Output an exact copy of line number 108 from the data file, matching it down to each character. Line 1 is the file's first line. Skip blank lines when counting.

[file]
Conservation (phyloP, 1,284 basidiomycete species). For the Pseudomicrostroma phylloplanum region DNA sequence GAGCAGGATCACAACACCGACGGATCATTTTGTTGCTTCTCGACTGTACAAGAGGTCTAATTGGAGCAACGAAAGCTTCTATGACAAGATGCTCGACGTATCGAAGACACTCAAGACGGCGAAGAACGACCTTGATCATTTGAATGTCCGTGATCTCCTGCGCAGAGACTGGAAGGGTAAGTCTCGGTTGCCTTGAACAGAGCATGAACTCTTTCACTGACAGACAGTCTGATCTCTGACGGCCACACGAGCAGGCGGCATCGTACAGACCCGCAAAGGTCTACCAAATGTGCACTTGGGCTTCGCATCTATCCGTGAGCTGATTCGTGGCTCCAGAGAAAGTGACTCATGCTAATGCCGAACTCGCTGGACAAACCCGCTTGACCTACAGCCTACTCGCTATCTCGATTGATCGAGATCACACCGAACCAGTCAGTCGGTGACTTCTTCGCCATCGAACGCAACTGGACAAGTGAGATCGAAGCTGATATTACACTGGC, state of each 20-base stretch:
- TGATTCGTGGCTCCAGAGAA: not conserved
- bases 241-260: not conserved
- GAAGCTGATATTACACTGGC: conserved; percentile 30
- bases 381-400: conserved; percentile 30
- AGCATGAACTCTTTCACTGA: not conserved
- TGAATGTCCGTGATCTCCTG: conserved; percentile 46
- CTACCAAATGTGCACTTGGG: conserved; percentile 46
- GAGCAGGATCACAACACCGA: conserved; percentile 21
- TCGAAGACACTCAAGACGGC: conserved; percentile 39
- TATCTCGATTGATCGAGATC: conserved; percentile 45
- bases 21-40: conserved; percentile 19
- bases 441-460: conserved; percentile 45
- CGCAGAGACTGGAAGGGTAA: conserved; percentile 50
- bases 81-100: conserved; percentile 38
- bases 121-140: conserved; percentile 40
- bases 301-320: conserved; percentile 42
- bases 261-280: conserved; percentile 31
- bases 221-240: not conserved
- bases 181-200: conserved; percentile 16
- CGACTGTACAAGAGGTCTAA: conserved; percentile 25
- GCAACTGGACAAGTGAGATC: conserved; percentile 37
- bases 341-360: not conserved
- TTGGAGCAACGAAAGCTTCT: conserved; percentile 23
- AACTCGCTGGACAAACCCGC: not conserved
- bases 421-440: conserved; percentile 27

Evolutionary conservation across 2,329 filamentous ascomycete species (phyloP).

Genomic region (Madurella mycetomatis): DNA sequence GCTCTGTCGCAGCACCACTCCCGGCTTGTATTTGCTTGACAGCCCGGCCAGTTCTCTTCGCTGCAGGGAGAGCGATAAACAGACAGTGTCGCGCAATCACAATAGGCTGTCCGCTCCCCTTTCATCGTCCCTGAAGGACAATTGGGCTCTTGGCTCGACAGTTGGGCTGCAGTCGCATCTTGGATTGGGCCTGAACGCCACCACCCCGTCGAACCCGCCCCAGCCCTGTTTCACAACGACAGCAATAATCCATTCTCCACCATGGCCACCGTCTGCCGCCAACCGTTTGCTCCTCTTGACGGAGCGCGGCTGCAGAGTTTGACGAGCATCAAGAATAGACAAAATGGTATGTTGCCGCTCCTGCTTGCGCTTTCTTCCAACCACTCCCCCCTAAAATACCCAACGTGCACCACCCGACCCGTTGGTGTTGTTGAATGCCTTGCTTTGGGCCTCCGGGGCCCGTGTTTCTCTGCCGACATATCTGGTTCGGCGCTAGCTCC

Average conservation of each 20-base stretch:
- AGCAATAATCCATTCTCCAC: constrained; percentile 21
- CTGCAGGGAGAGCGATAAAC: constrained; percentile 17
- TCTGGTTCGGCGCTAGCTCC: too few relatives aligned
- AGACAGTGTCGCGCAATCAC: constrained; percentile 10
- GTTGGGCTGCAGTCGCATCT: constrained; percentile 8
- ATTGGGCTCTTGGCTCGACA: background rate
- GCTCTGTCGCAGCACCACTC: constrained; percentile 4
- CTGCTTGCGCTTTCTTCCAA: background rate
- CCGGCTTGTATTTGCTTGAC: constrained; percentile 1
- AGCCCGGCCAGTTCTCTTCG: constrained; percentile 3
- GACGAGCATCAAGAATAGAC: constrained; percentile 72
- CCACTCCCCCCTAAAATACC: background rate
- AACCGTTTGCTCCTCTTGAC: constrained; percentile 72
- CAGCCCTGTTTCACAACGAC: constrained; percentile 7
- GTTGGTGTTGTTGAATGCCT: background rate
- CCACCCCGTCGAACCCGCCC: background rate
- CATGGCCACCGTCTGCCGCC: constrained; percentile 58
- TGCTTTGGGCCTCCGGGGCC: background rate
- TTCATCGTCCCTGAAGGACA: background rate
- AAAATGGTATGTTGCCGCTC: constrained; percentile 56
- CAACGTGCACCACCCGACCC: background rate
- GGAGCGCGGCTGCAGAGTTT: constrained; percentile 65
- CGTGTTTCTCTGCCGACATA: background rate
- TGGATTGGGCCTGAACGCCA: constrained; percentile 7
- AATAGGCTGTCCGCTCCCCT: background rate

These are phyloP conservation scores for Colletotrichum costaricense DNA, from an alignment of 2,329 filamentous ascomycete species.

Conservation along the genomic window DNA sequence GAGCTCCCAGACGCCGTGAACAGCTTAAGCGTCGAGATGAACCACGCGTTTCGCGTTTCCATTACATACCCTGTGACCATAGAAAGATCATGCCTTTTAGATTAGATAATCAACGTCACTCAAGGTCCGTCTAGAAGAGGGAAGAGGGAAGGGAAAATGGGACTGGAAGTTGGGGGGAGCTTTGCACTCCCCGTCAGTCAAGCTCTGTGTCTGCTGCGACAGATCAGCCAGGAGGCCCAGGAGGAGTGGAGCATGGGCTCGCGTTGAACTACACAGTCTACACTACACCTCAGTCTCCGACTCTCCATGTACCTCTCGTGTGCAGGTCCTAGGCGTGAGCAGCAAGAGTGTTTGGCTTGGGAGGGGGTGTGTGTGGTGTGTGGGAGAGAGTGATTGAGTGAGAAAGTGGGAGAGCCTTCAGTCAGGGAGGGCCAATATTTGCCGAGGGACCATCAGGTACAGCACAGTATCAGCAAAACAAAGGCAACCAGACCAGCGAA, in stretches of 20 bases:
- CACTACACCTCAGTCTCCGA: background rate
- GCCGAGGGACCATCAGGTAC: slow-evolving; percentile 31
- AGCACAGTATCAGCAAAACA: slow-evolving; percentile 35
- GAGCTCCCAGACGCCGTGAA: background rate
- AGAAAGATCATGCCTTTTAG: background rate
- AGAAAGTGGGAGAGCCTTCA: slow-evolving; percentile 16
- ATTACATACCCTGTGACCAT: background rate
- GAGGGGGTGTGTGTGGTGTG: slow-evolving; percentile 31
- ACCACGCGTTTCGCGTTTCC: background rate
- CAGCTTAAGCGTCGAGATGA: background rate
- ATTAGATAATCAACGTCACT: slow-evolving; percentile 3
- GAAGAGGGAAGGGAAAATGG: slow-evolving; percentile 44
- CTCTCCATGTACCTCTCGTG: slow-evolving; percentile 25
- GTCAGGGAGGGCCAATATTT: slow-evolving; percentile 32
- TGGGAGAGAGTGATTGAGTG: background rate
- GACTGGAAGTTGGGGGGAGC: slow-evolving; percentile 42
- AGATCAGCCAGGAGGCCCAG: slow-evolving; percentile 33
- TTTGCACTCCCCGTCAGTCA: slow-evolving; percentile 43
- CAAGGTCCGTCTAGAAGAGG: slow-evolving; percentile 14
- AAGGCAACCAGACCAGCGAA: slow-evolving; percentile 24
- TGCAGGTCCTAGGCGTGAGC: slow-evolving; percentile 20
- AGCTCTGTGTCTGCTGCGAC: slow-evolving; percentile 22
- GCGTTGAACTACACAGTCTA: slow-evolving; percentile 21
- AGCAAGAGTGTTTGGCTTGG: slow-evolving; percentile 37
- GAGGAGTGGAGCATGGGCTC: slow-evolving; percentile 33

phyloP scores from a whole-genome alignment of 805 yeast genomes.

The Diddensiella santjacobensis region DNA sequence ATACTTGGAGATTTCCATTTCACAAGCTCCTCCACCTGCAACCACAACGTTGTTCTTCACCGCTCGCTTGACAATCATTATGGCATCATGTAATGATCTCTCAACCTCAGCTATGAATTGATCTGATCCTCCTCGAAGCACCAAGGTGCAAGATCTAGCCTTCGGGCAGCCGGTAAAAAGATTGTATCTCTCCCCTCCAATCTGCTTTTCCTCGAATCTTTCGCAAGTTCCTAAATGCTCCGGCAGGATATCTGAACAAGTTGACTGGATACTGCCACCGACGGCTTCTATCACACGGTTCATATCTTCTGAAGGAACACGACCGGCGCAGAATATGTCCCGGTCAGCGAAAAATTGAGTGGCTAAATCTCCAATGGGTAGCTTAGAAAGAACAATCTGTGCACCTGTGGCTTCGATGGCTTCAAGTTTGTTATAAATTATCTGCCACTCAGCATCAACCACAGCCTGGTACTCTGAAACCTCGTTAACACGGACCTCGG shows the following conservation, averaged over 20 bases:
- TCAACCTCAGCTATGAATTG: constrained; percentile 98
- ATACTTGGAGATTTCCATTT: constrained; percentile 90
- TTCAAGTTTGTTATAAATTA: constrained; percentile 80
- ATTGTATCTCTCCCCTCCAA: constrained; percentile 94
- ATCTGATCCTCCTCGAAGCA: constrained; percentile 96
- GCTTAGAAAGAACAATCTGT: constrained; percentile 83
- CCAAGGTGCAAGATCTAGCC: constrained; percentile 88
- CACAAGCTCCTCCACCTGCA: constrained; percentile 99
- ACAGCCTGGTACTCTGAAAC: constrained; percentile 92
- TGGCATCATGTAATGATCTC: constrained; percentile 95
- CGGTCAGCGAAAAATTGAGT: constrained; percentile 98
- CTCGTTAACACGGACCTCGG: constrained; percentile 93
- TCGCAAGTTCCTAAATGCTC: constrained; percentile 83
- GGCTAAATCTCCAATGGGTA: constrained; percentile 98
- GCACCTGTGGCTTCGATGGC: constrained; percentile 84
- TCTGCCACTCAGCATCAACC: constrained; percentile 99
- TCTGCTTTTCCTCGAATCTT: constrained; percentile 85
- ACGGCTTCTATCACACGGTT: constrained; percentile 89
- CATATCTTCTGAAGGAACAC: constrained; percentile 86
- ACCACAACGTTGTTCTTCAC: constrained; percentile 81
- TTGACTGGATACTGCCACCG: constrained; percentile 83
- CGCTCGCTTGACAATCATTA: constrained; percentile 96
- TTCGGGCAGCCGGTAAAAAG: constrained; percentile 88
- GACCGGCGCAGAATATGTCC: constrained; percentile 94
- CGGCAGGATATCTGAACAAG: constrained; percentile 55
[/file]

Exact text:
- CGGCAGGATATCTGAACAAG: constrained; percentile 55